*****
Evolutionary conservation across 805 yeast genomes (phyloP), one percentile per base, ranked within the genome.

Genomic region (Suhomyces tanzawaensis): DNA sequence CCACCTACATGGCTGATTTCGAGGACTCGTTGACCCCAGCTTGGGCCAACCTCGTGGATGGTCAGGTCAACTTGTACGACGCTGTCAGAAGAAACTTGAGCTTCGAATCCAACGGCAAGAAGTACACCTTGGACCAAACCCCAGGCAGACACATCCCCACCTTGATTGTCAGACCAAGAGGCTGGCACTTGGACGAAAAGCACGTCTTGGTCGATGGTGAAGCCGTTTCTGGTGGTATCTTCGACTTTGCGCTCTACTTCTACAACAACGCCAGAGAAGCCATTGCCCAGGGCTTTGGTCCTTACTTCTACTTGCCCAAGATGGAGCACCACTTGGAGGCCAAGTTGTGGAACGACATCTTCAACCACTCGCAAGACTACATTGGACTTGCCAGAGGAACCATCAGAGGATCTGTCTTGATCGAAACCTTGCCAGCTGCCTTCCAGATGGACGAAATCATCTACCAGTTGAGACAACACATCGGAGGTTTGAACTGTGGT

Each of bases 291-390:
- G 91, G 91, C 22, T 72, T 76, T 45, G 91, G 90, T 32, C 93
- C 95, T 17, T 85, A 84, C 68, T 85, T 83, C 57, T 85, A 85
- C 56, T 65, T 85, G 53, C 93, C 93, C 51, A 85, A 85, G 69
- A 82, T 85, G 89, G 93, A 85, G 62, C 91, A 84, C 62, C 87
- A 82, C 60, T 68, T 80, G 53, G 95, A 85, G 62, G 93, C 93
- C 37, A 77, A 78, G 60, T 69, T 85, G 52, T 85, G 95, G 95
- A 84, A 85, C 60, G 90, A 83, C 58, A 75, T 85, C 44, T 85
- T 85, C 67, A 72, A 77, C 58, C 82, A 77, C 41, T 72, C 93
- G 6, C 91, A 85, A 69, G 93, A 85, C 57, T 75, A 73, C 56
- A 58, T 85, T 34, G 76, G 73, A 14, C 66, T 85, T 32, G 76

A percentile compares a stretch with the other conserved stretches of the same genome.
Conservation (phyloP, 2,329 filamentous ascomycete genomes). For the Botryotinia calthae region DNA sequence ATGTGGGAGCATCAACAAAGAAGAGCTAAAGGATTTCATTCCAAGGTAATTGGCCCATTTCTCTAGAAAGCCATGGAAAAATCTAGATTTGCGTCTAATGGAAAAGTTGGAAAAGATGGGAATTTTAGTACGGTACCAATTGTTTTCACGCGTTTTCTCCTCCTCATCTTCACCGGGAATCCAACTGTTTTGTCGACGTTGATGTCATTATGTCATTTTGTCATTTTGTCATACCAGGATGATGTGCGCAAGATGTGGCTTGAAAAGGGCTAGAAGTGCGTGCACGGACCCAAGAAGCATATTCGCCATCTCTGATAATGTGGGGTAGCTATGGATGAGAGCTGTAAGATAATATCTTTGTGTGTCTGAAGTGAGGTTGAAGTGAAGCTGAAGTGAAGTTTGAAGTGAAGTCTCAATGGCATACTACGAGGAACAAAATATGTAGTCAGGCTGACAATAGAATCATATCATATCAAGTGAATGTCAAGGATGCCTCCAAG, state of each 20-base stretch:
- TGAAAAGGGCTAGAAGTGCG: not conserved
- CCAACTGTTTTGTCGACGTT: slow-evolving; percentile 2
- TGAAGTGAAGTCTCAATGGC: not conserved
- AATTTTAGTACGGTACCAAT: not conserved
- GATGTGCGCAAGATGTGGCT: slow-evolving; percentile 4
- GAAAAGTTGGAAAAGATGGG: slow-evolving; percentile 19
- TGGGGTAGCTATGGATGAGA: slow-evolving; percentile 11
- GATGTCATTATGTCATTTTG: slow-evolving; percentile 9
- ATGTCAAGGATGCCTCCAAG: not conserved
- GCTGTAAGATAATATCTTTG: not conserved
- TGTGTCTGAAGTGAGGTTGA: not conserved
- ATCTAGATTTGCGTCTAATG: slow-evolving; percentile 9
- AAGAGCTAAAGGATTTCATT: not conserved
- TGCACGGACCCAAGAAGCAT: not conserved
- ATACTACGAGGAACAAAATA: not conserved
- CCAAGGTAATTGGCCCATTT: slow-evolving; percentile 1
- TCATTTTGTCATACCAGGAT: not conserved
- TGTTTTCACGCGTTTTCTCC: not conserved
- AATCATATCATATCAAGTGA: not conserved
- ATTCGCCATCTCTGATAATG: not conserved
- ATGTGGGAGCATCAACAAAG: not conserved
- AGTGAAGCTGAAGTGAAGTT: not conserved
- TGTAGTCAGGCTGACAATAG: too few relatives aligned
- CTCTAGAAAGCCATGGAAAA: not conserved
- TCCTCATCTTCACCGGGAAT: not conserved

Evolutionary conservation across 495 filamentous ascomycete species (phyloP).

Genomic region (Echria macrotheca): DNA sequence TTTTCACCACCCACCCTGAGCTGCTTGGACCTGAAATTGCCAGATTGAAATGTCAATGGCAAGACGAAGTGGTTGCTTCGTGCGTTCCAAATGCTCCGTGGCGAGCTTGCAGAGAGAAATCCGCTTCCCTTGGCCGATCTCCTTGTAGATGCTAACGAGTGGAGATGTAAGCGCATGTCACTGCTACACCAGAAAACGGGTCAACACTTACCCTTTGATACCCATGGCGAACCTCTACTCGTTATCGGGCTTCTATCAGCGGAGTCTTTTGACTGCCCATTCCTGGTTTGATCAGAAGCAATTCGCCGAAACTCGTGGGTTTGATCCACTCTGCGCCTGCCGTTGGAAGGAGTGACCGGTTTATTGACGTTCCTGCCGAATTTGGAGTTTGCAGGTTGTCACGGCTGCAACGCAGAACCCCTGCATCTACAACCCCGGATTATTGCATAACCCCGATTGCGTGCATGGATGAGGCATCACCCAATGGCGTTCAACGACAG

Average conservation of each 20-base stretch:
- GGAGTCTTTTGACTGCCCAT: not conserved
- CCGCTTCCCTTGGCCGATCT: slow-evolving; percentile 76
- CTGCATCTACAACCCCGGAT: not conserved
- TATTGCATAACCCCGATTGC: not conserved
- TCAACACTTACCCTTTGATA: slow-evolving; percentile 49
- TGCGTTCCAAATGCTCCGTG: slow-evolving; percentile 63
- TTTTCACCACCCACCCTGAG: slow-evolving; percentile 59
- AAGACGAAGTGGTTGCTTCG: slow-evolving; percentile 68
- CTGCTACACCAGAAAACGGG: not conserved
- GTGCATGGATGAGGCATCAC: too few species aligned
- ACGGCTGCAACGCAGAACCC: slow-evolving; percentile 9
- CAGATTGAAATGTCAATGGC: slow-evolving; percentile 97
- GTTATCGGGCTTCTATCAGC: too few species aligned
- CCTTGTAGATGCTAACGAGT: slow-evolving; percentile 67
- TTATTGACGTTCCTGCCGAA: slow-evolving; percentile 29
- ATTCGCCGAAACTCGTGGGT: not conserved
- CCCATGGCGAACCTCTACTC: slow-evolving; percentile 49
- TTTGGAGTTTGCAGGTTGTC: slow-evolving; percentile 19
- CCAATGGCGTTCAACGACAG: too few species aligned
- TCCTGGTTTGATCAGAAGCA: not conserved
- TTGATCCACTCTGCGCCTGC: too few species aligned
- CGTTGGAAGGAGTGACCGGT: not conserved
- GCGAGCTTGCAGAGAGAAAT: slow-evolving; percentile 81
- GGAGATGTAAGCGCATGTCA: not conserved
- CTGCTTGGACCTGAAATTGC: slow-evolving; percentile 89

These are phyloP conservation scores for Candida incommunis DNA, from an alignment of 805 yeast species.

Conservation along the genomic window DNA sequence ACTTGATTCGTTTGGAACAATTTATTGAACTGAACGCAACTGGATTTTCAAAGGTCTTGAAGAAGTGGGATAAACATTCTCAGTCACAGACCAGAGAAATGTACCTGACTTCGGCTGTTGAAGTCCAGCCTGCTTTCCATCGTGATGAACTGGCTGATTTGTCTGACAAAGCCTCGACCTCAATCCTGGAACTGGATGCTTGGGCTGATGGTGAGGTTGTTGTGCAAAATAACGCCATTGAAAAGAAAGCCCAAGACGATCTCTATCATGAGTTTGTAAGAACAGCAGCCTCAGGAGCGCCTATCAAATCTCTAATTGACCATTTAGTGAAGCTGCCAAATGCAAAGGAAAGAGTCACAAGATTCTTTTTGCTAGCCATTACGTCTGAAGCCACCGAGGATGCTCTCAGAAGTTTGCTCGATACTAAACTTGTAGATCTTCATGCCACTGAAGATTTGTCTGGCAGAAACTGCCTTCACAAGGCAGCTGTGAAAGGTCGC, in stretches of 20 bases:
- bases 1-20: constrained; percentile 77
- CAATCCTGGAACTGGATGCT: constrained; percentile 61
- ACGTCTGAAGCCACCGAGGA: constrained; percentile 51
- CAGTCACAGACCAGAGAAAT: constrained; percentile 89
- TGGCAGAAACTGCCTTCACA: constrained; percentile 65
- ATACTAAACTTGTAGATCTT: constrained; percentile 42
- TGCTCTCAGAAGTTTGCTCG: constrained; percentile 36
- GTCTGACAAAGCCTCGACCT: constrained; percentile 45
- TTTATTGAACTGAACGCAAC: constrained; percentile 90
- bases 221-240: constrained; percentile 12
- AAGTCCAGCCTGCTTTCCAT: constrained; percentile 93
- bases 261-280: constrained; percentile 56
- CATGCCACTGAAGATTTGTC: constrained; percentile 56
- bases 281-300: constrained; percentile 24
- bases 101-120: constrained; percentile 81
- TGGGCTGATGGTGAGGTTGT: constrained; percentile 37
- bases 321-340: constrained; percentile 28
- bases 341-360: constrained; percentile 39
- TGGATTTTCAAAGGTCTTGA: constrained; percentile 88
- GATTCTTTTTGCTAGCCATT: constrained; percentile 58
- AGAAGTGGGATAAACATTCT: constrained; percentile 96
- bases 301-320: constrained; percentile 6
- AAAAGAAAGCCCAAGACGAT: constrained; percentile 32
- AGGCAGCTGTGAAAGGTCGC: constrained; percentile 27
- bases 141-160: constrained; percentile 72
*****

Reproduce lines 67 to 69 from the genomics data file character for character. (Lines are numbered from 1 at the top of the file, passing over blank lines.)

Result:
- GGAGATGTAAGCGCATGTCA: not conserved
- CTGCTTGGACCTGAAATTGC: slow-evolving; percentile 89

These are phyloP conservation scores for Candida incommunis DNA, from an alignment of 805 yeast species.